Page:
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New Hollywood Cinema

Open—Fall

This course will examine the so-called "New Hollywood": the films and filmmakers who reinvigorated the Hollywood studio system in the late 1960s, only to be displaced by the blockbuster and "high-concept" films that followed. Films of the period will be examined within the context of industrial and cultural history, with special attention paid to the changing dynamics within the American film industry and to the cultural shifts that these films both responded to and expressed. These issues will be approached through a study of the form and style of the films of the era, with attention to how they revise or respond to more classical Hollywood approaches, how they appropriate and repurpose techniques derived from European “art cinema,” and how they develop their own genres or “cycles.” Other topics to be covered include: youth and counterculture; changing representations of gender, class, and race; the Watergate affair and the rise of conspiracy narratives; the decline of long-standing forms of self-censorship; and dramatic liberalization of attitudes towards depictions of sex and violence. The major “auteur” figures of the era will also be studied, with an eye to both their individual stylistic approaches and the diverse ways that they attempt to redefine the status of the director and negotiate with the commercial imperatives of an embattled and rapidly-changing Hollywood. Directors to be covered include Martin Scorsese, Terrence Malick, Dennis Hopper, Francis Ford Coppola, Sam Peckinpah, and Robert Altman.

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History and Aesthetics of Film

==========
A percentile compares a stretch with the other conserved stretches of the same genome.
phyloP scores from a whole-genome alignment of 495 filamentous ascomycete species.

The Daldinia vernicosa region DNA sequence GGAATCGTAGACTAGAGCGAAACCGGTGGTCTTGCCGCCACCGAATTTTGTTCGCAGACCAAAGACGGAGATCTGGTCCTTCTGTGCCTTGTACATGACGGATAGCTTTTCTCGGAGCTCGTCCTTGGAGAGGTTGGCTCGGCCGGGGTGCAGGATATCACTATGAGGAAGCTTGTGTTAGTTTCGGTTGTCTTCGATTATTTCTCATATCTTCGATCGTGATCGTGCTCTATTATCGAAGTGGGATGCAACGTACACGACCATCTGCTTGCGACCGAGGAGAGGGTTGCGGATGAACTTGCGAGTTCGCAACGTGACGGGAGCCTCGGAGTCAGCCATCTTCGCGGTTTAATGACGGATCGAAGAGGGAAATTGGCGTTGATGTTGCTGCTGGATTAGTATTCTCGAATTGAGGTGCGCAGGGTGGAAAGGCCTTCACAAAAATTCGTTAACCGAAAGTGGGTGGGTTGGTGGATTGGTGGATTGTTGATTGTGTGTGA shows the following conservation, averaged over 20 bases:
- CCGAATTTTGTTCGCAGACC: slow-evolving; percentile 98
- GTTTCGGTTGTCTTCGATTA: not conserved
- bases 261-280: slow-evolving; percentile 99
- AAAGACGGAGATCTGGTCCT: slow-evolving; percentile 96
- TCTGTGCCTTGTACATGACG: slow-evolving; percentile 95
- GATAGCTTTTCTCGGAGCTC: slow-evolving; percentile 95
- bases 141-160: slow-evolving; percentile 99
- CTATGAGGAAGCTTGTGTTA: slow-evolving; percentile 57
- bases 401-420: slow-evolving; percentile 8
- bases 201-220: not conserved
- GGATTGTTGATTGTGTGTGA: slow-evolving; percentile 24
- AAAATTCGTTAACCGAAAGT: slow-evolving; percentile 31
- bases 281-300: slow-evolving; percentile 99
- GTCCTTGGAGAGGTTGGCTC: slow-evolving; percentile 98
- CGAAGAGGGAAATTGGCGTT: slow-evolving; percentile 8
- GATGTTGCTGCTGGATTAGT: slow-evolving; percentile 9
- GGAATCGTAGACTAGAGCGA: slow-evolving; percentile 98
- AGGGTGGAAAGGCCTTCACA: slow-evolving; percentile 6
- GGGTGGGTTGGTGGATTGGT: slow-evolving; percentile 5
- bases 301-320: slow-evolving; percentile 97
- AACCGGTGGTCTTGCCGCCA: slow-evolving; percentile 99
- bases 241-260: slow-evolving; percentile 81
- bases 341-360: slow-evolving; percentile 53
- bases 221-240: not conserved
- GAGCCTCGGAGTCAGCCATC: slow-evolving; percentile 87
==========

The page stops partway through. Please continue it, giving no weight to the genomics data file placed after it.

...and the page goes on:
Open—Year

This class will provide both a detailed survey of the history of moving-image arts and an introduction to key aesthetic and theoretical concepts in the study of film. We will study the major elements of film form—editing, photography, shot composition, sound, mise-en-scene—as phenomena emerging from specific historical contexts and chart their development over time and as they travel around the world. While the emphasis of the earlier part of the course will be on film art’s European and American origins, we will approach film art as a truly global phenomenon with considerable attention devoted to East and South Asian, African, Latin American, and Middle Eastern cinemas. While the basic structure of the course will be chronological, we will develop as we proceed the vocabulary and viewing skills necessary to identify and analyze the key components of film texts; for example, our examination of editing will be situated within our discussion of 1920s Soviet cinema, while possible uses and aesthetic implications of sound will be examined alongside a number of diverse early experiments with sound. Other key moments to be studied include the development of the “classical” Hollywood cinema (and challenges to it), the emergence of new national art cinemas in the post-World War II era, the radical cinema traditions of the 1960s and ’70s, and developments in film aesthetics since the introduction of digital filmmaking techniques in the 1990s. Key theoretical approaches in film studies will also be situated in their historical context, including early debates around film’s status as art from the 1910s and ’20s, inquiries into the relationship between photography and reality from the post-World War II period, and Marxist and feminist analyses of the ideological implications of film form and its relationship to the spectator from the 1960s and ’70s.